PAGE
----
To veil or not to veil?

The Jakarta Post - - OPINION - Nur Aisyah Ko­taru­ma­los The writer is a PhD can­di­date in the De­part­ment of So­ci­ol­ogy, Na­tional Univer­sity of Sin­ga­pore.

The ques­tion of veil­ing has al­ways been a heated de­bate, while in the past three decades In­done­sia’s re­li­gious land­scape has changed dra­mat­i­cally. Back in 1993, when veil­ing was not com­mon nor an es­sen­tial part of the iden­tity of an In­done­sian Mus­lim woman, I started to cover my head.

At my sec­u­lar gov­ern­ment school, the head­scarf had never been part of the uni­form and stu­dents who wore the veil were do­ing so out of their own free will.

There was no such heaven and hell nar­ra­tive that scru­ti­nized our phys­i­cal ap­pear­ance. Pre­sen­ta­tion and moral­ity was not as­so­ci­ated with re­li­gios­ity in the pub­lic space.

My de­ci­sion to be­gin veil­ing was against the back­ground of grow­ing moder­nity and glob­al­iza­tion, where veiled girls were con­sid­ered kam­pun­gan (from the coun­try­side), fun­da­men­tal­ists or ex­trem­ists.

School­girls who de­cided to adopt this out­fit daily while study­ing out­side of an Is­lamic school were of­ten con­sid­ered as ex­ces­sive. The mod­ern form of Is­lamic dress was re­garded as merely copy­ing the Mid­dle Eastern style and one could still be con­sid­ered a good and pi­ous Mus­lim with­out the jil­bab (head­scarf.)

Iron­i­cally, such crit­i­cism of­ten came from Mus­lims, both men and women, old and young, ed­u­cated and non-ed­u­cated. Peo­ple would voice their con­cern and as­sume that we should share the same views.

Dis­crim­i­na­tion faced by veiled women was still ram­pant de­spite In­done­sia hav­ing the largest Mus­lim pop­u­la­tion.

Veiled women of­ten failed to get jobs in the pub­lic and pri­vate sec­tors and were banned from wear­ing Is­lamic style cloth­ing at work. Those who in­sisted on wear­ing the veil found they could no longer be pro­moted, re­gard­less of their qual­i­ties and qual­i­fi­ca­tions. I still re­mem­ber my school re­fus­ing to take our of­fi­cial pic­tures for our diplo­mas if we cov­ered our heads. It forced us to re­move the veil and no one dared chal­lenge the dis­crim­i­na­tion against us.

To­day, veil­ing has a bet­ter im­age and is re­garded with moder­nity in­stead of back­ward­ness. Thanks to the Is­lamic resur­gence, more In­done­sian women and men em­brace the Is­lamic form of dress that is openly cel­e­brated in the fash­ion in­dus­try.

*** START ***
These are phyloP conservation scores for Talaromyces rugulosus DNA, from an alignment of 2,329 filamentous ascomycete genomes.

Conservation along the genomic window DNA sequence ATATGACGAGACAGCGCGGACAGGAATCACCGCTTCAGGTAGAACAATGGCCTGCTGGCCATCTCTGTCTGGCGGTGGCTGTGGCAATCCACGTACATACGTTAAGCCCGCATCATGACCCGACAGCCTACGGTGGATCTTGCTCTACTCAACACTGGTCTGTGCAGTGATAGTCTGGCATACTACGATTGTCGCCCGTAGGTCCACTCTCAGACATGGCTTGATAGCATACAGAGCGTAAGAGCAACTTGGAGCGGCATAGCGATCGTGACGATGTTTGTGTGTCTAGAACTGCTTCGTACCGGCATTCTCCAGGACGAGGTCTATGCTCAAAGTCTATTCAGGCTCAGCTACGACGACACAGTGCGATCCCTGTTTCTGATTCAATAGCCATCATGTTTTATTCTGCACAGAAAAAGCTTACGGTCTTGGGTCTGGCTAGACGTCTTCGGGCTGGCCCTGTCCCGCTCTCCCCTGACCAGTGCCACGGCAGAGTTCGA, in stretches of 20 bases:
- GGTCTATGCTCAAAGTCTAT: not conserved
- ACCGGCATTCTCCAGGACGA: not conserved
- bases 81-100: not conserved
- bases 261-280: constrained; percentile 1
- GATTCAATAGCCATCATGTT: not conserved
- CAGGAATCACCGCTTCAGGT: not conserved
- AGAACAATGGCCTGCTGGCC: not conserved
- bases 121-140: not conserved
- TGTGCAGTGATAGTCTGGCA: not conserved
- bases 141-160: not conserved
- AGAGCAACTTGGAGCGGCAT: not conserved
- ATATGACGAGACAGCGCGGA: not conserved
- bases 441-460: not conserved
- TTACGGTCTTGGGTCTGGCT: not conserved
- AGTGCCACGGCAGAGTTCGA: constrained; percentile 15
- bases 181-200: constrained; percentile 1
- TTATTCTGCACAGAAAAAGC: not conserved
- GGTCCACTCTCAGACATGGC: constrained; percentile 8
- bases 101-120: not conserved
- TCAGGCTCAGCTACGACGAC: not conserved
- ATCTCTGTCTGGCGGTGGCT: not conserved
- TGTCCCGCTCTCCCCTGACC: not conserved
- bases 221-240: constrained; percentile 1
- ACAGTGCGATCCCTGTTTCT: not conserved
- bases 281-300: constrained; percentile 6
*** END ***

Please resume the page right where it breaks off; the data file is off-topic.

In­deed, veil­ing has un­der­gone a par­a­digm shift. While Mus­lim women now have more free­dom for re­li­gious ex­pres­sion in ev­ery­day life, of­ten the free­dom not to wear the veil has be­come more re­stricted.

Mus­lim women who opt not to wear the head­scarf are con­stantly un­der pub­lic scru­tiny. As such women are of­ten judged as in­fi­dels or hyp­ocrites, their re­li­gious faith and un­der­stand­ing is of­ten ques­tioned, as if the piece of fab­ric is the sole stan­dard for be­ing a de­voted and pi­ous Mus­lim women.

The stan­dard of moral­ity is mea­sured by the head­scarf and the fail­ure to wear it invites com­par­i­son to a pros­ti­tute.

Dis­course over sex­ual ha­rass­ment or crimes against women of­ten place the women as the prob­lem.

Peo­ple fo­cus on whether their cloth­ing was provoca­tive, sexy or re­vealed their au­rat (in­ti­mate body parts), over­look­ing the state’s fail­ure to pro­tect women and the col­lec­tive fail­ure to ed­u­cate men in also be­ing mod­est.

While veil­ing has be­come a norm in In­done­sia’s re­li­gious land­scape com­pared to 30 years ago when it was mar­ginal, many now see veil­ing as a manda­tory re­li­gious state­ment, of­ten forc­ing women to cover their head and neck.

This leaves women with vir­tu­ally no right to ex­press their iden­tity and free will.

The case of Rina Nose, a tele­vi­sion presenter ac­tu­ally named Nu­rita Per­mata Putri, who de­cided to give up wear­ing her hi­jab has trig­gered a de­bate over per­sonal choice.

The per­sonal is al­ways po­lit­i­cal, as they say, re­flect­ing that her per­sonal course of ac­tion is deemed to chal­lenge the main­stream per­spec­tive over re­li­gious obli­ga­tion.

While for years I en­coun­tered stigma, dis­crim­i­na­tion and hate speech against don­ning the jil­bab, to­day I can re­late to what Rina and oth­ers who be­come the ob­ject of crit­i­cism for their non­com­pli­ance to Is­lamic re­li­gious cloth­ing.

Just as I ex­pe­ri­enced, Mus­lim women have been the sub­ject of be­ing la­belled an “other” by the so­ci­ety in which they live in, con­sid­ered and treated as dif­fer­ent and alien.

To­day’s so­ci­ety is dif­fer­ent from In­done­sian so­ci­ety in the past, but the bot­tom line is ex­actly the same, where the free­dom of ex­pres­sion for women is not rec­og­nized.

Our no­tion of wom­an­hood has al­ways been the sub­ject of def­i­ni­tion by so­ci­ety and the state, as if women have no brains or per­spec­tive on what to wear.

Once upon a time, we were fight­ing for free­dom of re­li­gious prac­tice and ex­pres­sion in the pub­lic sphere as the au­thor­i­tar­ian regime had re­stricted it.

So, to­day, why do we have to com­pel women to wear some­thing that they do not choose to? Once we, the veiled women, had to live through stigma­ti­za­tion and op­pres­sion. Why do we now have to stig­ma­tize those who choose not to wear the veil?

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